There are no bad jobs, just bad tech. Move past the rake and your oak tree’s boom year won’t have to mean your back’s bust year.
Master Gardeners: Compost oak leaves
Q. I have a large number of oak leaves and I am wondering if I can use them in my compost.
A. I am so glad that you are thinking of composting your oak leaves and not burning them. Burning leaves contributes to our poor air quality and also removes a valuable nutrient resource from your yard. All leaves can be composted. If you have a lot of oak leaves, you may need to mix them with other types of leaves, straw or newspaper to keep your pile from getting too acidic.
There are a couple of ways to compost. The lazy way is to build a pile is by layering greens and browns in an out-of-the-way corner and let it stand. The pile should be at least 3 feet by 3 feet. You will need to water the pile during the summer to keep it moist and you may want to cover the pile in the winter so it does not get too wet. After about six months or so it will have turned to compost. Disadvantages to this method are leaching of nutrients in winter rains, and the survival of weed seeds because the pile didn’t get hot enough to kill them.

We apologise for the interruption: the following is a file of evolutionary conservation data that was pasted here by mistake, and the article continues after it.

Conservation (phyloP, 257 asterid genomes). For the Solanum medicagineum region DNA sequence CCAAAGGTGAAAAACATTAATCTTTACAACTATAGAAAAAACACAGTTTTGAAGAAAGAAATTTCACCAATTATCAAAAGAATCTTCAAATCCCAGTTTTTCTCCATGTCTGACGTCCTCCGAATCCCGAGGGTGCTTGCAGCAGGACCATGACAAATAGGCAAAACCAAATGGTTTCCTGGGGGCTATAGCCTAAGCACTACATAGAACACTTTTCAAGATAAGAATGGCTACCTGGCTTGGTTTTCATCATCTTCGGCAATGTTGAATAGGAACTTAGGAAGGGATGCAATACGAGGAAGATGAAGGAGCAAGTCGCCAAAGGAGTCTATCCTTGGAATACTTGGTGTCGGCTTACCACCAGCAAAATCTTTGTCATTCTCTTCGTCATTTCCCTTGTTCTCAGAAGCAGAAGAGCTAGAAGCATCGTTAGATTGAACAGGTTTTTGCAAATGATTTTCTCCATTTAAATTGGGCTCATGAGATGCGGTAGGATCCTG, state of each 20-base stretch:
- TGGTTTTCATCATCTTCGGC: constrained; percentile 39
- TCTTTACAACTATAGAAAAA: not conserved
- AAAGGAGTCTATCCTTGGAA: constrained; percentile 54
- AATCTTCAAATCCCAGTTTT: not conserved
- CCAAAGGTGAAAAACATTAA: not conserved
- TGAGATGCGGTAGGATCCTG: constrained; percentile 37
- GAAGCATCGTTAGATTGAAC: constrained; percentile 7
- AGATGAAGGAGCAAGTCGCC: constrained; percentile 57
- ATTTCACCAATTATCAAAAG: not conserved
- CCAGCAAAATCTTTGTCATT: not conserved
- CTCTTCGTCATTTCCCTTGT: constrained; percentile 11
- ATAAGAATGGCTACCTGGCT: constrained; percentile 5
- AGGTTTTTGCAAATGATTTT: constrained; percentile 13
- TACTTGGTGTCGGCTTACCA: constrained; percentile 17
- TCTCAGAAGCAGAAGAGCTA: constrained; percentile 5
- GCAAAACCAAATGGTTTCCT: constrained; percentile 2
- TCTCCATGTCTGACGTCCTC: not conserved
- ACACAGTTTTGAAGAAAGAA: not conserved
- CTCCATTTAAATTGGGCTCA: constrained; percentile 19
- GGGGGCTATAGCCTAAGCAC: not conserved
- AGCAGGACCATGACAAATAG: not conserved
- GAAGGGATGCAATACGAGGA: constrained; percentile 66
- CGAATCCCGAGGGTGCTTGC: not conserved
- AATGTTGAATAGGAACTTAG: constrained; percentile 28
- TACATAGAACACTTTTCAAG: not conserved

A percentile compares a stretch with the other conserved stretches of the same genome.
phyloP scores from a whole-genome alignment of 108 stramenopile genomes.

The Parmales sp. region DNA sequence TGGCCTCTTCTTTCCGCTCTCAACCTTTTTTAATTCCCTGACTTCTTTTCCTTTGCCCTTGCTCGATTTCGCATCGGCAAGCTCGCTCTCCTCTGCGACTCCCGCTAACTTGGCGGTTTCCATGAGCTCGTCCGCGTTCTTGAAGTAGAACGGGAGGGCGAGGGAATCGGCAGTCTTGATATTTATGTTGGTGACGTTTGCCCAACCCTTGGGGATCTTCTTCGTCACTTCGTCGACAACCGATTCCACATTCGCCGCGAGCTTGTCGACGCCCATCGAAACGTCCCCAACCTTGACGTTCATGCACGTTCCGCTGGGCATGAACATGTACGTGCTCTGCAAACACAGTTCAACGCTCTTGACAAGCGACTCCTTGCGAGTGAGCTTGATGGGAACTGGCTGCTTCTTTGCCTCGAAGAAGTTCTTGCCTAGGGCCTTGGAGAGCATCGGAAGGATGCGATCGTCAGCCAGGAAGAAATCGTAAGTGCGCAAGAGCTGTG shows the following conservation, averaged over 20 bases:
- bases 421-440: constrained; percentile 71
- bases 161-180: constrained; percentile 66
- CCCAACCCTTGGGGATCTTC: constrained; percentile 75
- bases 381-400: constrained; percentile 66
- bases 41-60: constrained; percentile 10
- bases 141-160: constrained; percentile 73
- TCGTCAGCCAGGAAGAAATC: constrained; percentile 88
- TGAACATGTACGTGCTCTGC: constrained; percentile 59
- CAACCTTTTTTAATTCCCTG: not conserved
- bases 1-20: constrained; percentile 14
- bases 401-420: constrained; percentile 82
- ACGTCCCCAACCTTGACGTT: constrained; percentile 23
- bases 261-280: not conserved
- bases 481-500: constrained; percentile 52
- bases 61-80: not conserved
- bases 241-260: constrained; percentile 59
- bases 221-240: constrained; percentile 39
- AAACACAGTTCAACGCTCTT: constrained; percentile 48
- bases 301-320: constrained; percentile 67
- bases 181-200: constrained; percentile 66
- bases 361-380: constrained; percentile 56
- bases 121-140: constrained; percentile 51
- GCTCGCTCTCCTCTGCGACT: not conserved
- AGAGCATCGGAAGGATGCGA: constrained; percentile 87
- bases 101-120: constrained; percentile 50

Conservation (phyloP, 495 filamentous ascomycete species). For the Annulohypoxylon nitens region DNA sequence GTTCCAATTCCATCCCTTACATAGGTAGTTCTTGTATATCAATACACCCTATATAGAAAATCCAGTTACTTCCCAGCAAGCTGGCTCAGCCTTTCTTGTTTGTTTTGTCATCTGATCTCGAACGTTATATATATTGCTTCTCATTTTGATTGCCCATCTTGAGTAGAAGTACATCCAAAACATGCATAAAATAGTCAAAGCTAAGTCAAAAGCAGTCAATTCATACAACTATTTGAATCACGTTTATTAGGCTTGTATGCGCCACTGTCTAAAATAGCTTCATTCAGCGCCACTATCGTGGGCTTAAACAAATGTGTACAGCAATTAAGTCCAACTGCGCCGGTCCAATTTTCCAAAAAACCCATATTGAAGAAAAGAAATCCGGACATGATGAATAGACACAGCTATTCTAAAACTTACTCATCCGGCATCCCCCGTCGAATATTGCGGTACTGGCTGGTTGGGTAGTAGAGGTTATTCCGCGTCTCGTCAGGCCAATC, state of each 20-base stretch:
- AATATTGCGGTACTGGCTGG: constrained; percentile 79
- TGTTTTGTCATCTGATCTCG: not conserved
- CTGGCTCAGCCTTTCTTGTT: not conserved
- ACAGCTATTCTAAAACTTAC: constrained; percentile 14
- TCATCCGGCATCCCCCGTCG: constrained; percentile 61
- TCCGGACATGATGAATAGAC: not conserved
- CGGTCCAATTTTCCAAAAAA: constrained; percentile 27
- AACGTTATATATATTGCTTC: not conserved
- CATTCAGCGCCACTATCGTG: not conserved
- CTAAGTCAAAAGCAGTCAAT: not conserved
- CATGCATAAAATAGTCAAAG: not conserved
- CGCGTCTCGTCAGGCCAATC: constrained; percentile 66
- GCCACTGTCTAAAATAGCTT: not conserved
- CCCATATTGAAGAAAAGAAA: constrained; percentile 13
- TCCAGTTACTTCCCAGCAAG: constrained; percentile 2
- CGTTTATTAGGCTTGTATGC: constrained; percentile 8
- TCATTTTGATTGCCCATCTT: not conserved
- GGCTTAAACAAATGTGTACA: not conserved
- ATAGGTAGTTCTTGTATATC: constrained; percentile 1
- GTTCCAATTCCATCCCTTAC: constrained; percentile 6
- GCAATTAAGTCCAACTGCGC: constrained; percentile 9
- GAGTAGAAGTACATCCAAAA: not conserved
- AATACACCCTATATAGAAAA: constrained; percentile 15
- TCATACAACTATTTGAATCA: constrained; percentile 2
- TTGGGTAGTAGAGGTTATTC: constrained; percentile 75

Another way is to hot compost. This method produces compost quickly, in as few as two to three weeks. Start by chopping the green and brown materials with a mower or spade so they are no bigger than a half inch to one and a half inches and then layer to create a 3-foot by 3-foot pile.
Keep the pile moist and turn weekly. This mixes the hot center with the cooler sides, and speeds up the process. The less often you turn the pile, the slower the process moves. To get the recommended carbon to nitrogen ratio of 30-to-1, use equal parts dry (brown) materials such as dead leaves, dry grass, straw, shredded newspaper or cardboard, etc., and green materials such as grass clippings, wilted flowers, green prunings, weeds, fresh garbage and fruit and vegetable waste.
The optimum pile size is 3 feet by 3 feet by 3 feet and compost in a bin because it retains heat better. Be sure to mix materials well so they don’t mat. Nothing needs to be added to compost.
Avoid adding soil, ashes or manure from meat-eating animals. Your pile should heat up quickly and have a pleasant odor. Advantages of this method are the quick recycling of waste materials into a usable soil amendment and most weed seeds are killed by the hot temperatures in the pile.
Compost makes a valuable addition to your garden soil; it uses what you might otherwise discard, and it’s easy to create. For more information on composting check out the following website form the Nevada County Master Gardeners http://ncmg.ucanr.org/Composting_Resources/